Ant Farm Tips [That Will Save You HOURS]

When you start your first colony, you’ll probably make some mistakes. That’s okay; everyone makes the same mistakes – and we hope we can help you avoid that.

Our tips in this article will include tips about 

  • The temperature on the Ant Farm
  • Feeding
    • What to feed your ant farm
    • How to feed your ant farm
    • When to Feed your ant farm
  • Water for your ants
  • Catching Ants

Throughout this article, we give a ton of tips and tricks to help you be more successful when keeping ants.

The environment, food, and water are the essential considerations when raising ants.

While everyone wants to start with the ants, let’s start with the formicarium.


Ideal Temperature For Ants

If you are not trying to put your ants into hibernation, you need to always be checking that your ants are receiving enough heat. The ideal temperature for ants is not more than 30°C (86°F) and not below 20°C (68°F).

The temperature in the room where ants are kept is vital to their growth.

High temperature accelerates the development of the larvae, thus speeding up the entire growth process.

It can also make them more active, especially when the ants are more comfortable with their surroundings.

Realize these are averages – some species do better in hotter temperatures and others do better in cold temperatures.

Most residential areas usually fit in that category of average temperature.

To stabilize the temperature, use electronic heat mats from local shops.

Or lamps…


Ants should not be placed on a surface in direct sunlight.

Your cage must be kept away from the front of a window and not put under a lamp because direct sunlight and bright lights are deadly to eggs and larvae.

You do not want to mess with the ant’s reproduction cycle.

The key is to make the nest dark most of the time for the queen.

This allows her to produce more eggs and more workers.

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How To Give Ants Food in an Ant Farm

Ants predominantly feed on carbohydrates and protein.

Their most common source of sugar is honey water, fruit juice, and hummingbird nectar.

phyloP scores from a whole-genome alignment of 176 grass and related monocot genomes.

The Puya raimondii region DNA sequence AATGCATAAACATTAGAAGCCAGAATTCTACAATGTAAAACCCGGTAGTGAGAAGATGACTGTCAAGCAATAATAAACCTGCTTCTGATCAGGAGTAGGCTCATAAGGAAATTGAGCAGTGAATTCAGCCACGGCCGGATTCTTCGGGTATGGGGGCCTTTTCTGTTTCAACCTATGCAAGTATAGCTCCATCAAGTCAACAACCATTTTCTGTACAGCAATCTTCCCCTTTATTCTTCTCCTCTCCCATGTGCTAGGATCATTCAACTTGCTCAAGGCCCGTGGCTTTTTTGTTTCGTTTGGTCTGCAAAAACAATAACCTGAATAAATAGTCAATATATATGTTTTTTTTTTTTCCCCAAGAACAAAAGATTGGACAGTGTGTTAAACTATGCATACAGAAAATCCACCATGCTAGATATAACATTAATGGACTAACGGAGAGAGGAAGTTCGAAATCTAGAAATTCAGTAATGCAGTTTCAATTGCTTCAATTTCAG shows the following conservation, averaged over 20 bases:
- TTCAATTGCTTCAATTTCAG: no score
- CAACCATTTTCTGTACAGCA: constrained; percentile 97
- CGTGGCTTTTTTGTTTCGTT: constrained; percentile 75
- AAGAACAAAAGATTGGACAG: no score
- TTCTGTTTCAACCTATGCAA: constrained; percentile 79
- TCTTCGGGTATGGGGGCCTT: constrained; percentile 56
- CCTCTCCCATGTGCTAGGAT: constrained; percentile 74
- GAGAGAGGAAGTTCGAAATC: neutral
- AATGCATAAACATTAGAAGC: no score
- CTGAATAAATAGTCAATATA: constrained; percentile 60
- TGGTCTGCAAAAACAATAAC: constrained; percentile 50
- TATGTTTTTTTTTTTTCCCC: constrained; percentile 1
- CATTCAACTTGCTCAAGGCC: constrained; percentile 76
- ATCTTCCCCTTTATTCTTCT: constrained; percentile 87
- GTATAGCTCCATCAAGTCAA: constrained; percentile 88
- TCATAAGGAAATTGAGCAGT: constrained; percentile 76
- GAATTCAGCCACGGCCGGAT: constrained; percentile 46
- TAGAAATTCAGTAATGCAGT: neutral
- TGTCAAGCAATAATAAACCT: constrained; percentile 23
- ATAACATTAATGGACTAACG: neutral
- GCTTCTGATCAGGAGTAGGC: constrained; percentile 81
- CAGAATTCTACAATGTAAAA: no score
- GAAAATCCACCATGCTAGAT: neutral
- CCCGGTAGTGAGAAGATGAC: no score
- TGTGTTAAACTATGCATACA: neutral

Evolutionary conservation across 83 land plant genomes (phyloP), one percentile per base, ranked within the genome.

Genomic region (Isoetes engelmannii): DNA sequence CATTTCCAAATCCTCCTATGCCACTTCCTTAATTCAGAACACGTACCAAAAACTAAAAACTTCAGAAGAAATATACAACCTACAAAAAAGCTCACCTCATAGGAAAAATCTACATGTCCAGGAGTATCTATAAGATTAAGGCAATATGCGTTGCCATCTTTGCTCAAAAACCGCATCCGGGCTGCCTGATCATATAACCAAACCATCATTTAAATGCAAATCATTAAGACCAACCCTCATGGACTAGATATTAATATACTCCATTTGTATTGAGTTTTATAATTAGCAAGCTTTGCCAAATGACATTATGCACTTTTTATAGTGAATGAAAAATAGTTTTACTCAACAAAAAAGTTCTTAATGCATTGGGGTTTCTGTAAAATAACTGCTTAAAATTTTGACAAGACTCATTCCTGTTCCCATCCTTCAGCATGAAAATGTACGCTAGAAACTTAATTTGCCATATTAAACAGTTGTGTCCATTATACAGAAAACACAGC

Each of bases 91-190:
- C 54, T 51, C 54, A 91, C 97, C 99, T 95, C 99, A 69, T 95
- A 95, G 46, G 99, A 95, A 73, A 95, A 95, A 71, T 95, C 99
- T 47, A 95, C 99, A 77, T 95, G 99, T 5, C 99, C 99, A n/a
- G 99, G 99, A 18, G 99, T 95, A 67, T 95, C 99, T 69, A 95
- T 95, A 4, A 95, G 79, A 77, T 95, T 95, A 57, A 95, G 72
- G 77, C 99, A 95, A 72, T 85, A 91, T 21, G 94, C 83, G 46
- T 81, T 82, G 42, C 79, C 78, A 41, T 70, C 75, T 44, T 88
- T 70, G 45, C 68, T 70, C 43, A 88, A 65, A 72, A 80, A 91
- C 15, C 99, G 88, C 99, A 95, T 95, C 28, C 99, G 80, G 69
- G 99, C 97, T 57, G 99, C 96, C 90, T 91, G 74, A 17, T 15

How To Make Sugar Water For Ants

The simplest form of sugar water for ants is made at home by mixing:

(1) Part of sugar or honey with seven (7) Pieces of tap water.

white and black sugar cubes on brown wooden table

This mixture can be your stable source of liquid sugar for your colony, which will provide more energy for your worker ants.

Some other sources of sugar are oriole nectar and maple syrup with water.

Most ants are highly adaptable, and even just a few drops of sugar water in the nest area will keep them happy and healthy.

For most species, you could get away with a smaller jar and feeding area for a few months if you need to.

Ants get protein from dead insects such as crickets, spiders, mealworms, and fruit flies.

The lava and queen ant can grow quicker and easier with lots of protein.

They need to be supplied with this nutrient daily because insufficient protein can result in a slower growth rate of eggs and larvae.

How Often Do Ants Eat?

During early colony development, ants must be fed once every six (6) hours during the day to maintain their health. Ants should be given four (4) to six (6) insects in each feeding. Make sure these insects are bought from the store to avoid pesticides.

Pesticides are your worse nightmare when it comes to raising your colony.

Even if just one bug has some weird bacteria or pesticide on it, this could harm your colony and even take it down!

Where To Get Food For Your Ants

Experienced ant keepers usually breed their own insects to guarantee that they are safe.

Among the tiny insects ants eat, mealworms are the easiest to culture and raise.

While you probably aren’t at that stage, you can purchase them from the pet store.

How To Give Ants Water in An Ant Farm

Water is essential to ants.

This is more true for colonies that have not yet adjusted to dry environments.

Worse comes to worst; having an insufficient water source can kill them.

Keeping your colony hydrated should be one of your top priorities on your ant farm.

The sugar-water mixture might not be enough to hydrate your ants.

One way to supply them with water is to use a spray bottle and lightly mist the insides of your formicarium or jar.

ant keeping water

The water droplets on the glass wall will absorb into the soil, which ants can drink from.

It is not sprayed straight into the soil because your ants’ tunnels could potentially collapse.

Spray the walls! It will absorb. We promise.